Version 0.1
A very serious, industrial web framework in Tcl
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Flow of execution

Herein the flow of execution of tänzer shall be described: From the point at which remote connections are accepted, to the point at which a request handler is selected (or not!) for any given request under a session.

Step 1: A session handler is born

It is upon this auspicious occasion in which a newborn baby session is brought into this world; the heavens part, and rays of magnificent golden light shine upon this brand new creation, announcing the auspicious occasion of its commencement into life.

How this happens is a miracle of heartbreaking beauty.

tanzer::server::accept is dispatched as a callback to the client acceptor, [socket -server]. Here, a new session object is created, and all readable events for the new remote socket is saved in association with the incoming socket. Then, all readable * events for the new incoming socket are bound to the server's default event handler, tanzer::server::respond.

tanzer::server::respond handles all subsequent I/O events, at least until a request handler decides to bind other event handlers directly to the socket. This method will forward events to tanzer::session::handle and, when errors occur in the request handler, will log them to the server's logging facilities.

Step 2: The session handler accepts requests

tanzer::session::handle will, when ready to parse a new request, create a new tanzer::request object. Any and all incoming data from the remote end is buffered by the request object, until it is either fully parseable or a syntax error is encountered.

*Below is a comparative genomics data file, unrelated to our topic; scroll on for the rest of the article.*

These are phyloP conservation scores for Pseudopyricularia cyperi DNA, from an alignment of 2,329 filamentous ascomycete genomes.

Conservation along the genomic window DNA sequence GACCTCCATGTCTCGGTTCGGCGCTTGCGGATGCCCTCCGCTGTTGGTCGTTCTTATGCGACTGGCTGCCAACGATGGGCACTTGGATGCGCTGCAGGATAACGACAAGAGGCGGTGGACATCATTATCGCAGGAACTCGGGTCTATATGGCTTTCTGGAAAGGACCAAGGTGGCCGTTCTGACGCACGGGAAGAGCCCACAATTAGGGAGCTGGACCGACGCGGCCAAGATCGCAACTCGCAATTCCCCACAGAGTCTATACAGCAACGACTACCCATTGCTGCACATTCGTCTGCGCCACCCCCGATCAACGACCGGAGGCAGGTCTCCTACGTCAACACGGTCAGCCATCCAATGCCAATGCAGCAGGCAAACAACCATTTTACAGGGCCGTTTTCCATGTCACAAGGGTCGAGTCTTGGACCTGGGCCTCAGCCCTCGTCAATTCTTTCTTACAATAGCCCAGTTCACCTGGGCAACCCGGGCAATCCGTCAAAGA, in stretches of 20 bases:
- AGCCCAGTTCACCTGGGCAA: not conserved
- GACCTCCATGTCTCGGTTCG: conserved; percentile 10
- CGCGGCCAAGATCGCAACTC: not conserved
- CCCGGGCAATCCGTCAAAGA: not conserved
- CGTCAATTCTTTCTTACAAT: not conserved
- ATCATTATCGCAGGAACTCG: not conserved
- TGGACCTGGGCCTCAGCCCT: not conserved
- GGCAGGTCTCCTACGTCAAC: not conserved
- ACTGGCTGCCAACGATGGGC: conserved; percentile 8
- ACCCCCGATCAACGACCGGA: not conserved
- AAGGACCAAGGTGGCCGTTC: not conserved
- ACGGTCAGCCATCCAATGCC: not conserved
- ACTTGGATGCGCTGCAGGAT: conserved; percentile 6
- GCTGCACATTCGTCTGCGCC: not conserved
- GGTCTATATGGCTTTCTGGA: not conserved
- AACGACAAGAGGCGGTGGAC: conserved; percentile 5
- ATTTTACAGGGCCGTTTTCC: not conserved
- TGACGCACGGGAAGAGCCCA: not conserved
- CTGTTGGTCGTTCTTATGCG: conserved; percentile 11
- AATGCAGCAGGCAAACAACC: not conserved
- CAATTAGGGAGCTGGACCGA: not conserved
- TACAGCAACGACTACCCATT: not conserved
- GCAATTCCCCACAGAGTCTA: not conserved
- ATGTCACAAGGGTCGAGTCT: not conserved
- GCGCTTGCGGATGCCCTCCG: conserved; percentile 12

tanzer::request will, when given enough data by the session handler to parse a full request entity, search the server route table until a suitable route is found that can meet fulfill the request. If a suitable route is found, the session handler will delegate all future I/O events for the current request to that handler; otherwise, a 404 is thrown.

Step 3: The request finds a handler

The current request handler will yield all future I/O events back to the session handler object via tanzer::session::nextRequest, or may throw an error that shall cause the session handler to either move on to the next request, or if a fatal error has occurred, terminate the session entirely.

Step 4: The request handler is productive

The request handler runs until it decides it is done. In cooperation with everybody else on the farm, it shall yield the session to handle the next request by calling tanzer::session::nextRequest, which prepares the session handler to handle a new request, and cleans up any remaining state as appropriate.

Step 5: Death and rebirth

This all happens until the remote end closes the connection, or if the watchdog timer closes the session and socket after a 5 second timeout of no new events from a waiting event loop.